Anti-terror cooperation: Afghan intelligence team in Islamabad for talks

Published: January 3, 2013
Officials to discuss recent attack on Afghan intelligence chief, Taliban prisoners. DESIGN: SUNARA NIZAMI

Officials to discuss recent attack on Afghan intelligence chief, Taliban prisoners. DESIGN: SUNARA NIZAMI

ISLAMABAD: A high-level Afghan intelligence delegation is in Pakistan for talks on anti-terror cooperation between the two uneasy neighbours, an Afghan diplomatic source said on Wednesday.

Deputy Director of Afghanistan’s National Directorate of Security or NDS, General Hesamuddin, is leading the five-member delegation in talks with Pakistani intelligence officials on a host of issues, the source told The Express Tribune.

Both sides will conclude their talks today (Thursday), which mainly “focus on cooperation between the intelligence agencies of the two countries”, he said. “The two sides also discussed their cooperation in the Afghan reconciliation process,” he added.

The US has

Sources said that both sides reviewed investigation into last month’s suicide attack on Afghan intelligence chief Asadullah Khalid in Kabul, who was critically injured.

A day after the attack, President Hamid Karzai had claimed that the bomber had come from Quetta and had demanded an investigation into the attack on Khalid, a close confidante who is now under treatment in an American hospital.

A Pakistani source also confirmed the visit of the Afghan NDS but refused to share details. He told The Express Tribune that the talks ‘reflect Pakistan’s quest to boost intelligence cooperation with Afghanistan’.

The visit comes just days after Islamabad confirmed it has freed 26 Afghan Taliban prisoners, including the Taliban former justice minister, Mulla Nooruddin Turabi and several former governors.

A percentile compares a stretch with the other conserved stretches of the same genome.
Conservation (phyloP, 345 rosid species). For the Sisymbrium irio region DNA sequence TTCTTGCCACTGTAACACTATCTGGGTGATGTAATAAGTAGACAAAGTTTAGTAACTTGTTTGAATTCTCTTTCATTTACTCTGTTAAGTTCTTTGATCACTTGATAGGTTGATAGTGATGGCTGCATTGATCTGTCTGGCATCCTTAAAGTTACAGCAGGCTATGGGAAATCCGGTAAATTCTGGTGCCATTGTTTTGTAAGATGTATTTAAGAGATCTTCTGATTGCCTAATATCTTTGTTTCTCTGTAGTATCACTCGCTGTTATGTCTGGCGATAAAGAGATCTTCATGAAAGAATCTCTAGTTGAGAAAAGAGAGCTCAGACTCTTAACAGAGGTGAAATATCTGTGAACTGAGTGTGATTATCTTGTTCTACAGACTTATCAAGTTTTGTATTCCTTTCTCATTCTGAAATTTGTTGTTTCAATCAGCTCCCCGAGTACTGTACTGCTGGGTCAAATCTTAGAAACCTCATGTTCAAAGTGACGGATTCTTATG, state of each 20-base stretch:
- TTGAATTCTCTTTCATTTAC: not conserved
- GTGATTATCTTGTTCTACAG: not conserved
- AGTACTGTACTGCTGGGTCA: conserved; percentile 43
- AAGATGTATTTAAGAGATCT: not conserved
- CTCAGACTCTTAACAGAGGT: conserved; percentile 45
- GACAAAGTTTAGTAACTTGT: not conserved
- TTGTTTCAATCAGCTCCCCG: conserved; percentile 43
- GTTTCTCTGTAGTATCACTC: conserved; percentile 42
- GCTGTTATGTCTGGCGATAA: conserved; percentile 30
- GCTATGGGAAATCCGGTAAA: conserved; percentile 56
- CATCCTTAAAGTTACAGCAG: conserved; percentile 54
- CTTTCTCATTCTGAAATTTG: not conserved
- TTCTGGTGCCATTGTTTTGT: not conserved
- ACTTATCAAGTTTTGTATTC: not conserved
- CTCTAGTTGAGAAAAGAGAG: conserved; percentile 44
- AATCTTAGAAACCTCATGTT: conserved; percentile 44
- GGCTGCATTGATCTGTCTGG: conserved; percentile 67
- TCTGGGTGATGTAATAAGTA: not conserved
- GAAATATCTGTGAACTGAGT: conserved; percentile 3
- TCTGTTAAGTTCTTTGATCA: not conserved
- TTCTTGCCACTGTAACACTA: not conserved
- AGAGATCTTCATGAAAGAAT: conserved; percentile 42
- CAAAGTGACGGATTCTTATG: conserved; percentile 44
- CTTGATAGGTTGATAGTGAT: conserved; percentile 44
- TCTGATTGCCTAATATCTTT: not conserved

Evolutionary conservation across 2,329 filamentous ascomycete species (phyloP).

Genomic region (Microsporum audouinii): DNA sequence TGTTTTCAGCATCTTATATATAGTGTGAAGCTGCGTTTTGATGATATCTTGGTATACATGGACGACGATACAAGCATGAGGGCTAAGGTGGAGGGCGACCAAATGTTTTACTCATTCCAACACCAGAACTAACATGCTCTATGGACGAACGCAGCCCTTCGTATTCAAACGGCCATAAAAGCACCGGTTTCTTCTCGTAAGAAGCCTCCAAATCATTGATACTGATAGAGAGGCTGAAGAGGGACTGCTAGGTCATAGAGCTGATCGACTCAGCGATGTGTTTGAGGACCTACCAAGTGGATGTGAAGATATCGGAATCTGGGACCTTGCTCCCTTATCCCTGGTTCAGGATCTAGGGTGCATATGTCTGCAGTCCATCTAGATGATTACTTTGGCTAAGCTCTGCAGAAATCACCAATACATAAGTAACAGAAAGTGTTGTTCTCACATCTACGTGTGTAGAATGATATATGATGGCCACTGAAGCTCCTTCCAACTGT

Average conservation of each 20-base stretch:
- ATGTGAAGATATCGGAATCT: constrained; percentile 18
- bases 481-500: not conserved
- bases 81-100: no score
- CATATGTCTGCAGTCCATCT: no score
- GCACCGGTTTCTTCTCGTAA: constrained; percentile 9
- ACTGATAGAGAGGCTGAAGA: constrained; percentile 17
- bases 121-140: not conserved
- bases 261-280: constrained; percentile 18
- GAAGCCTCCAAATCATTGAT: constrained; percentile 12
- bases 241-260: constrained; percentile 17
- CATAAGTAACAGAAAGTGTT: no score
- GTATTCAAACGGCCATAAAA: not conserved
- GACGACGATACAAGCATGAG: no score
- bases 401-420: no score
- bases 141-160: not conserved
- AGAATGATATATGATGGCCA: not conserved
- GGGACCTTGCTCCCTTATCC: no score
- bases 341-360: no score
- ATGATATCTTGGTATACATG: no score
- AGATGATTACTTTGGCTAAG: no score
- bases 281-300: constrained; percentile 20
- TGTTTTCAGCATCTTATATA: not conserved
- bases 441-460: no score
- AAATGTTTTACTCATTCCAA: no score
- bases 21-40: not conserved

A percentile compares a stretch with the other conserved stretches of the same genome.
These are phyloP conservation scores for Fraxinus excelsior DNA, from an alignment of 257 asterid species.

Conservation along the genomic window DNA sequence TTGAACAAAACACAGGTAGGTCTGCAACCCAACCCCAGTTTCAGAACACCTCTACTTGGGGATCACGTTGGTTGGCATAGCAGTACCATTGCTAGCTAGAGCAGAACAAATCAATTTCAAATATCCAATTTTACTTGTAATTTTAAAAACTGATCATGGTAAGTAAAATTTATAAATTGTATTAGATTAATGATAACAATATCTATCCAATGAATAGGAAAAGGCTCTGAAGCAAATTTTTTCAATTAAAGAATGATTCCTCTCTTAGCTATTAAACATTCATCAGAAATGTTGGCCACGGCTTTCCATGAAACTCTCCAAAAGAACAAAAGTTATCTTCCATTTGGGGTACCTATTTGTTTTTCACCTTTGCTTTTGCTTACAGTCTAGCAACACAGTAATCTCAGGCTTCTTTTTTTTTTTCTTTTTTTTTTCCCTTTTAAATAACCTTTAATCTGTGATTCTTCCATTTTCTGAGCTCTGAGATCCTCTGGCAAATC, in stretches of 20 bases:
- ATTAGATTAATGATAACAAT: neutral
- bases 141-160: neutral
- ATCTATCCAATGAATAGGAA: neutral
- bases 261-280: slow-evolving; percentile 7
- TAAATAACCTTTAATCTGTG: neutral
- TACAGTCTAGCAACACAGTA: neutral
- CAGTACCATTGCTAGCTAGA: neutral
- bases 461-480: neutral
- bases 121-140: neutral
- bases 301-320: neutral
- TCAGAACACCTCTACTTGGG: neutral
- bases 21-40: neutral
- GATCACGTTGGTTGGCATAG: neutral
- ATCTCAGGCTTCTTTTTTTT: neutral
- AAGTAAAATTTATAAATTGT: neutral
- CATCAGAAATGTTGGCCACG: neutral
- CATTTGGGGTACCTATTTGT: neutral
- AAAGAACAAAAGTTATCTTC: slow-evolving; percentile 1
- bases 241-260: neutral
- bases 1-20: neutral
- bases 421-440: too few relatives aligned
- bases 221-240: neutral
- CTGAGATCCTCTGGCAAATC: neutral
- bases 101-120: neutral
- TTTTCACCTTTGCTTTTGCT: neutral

The Express Tribune has learnt that the issue of Taliban prisoners also came under discussion as Afghan authorities consider the issue of Taliban prisoners ‘incomplete’. Afghan authorities want details of the freed Afghan Taliban including where have they gone, why and when they had been arrested and on what charges, an Afghan official told The Express Tribune on condition of anonymity.

All the freed Afghan Taliban were not handed over to Afghan government, and were allowed to go anywhere under the safe passage mechanism agreed upon by Pakistan, Afghanistan and the United States in April last year.

The US has also asked Pakistan to provide them with information about some of the freed Taliban and several others who are expected to be freed in the coming days.

The US has particularly asked Pakistan for information about the possible location of Mullah Abdul Ghani Baradar, the former deputy to Mullah Muhammad Omar, in case Islamabad decides to release him. Baradar was arrested in Karachi in February 2010.

Published in The Express Tribune, January 3rd, 2013.

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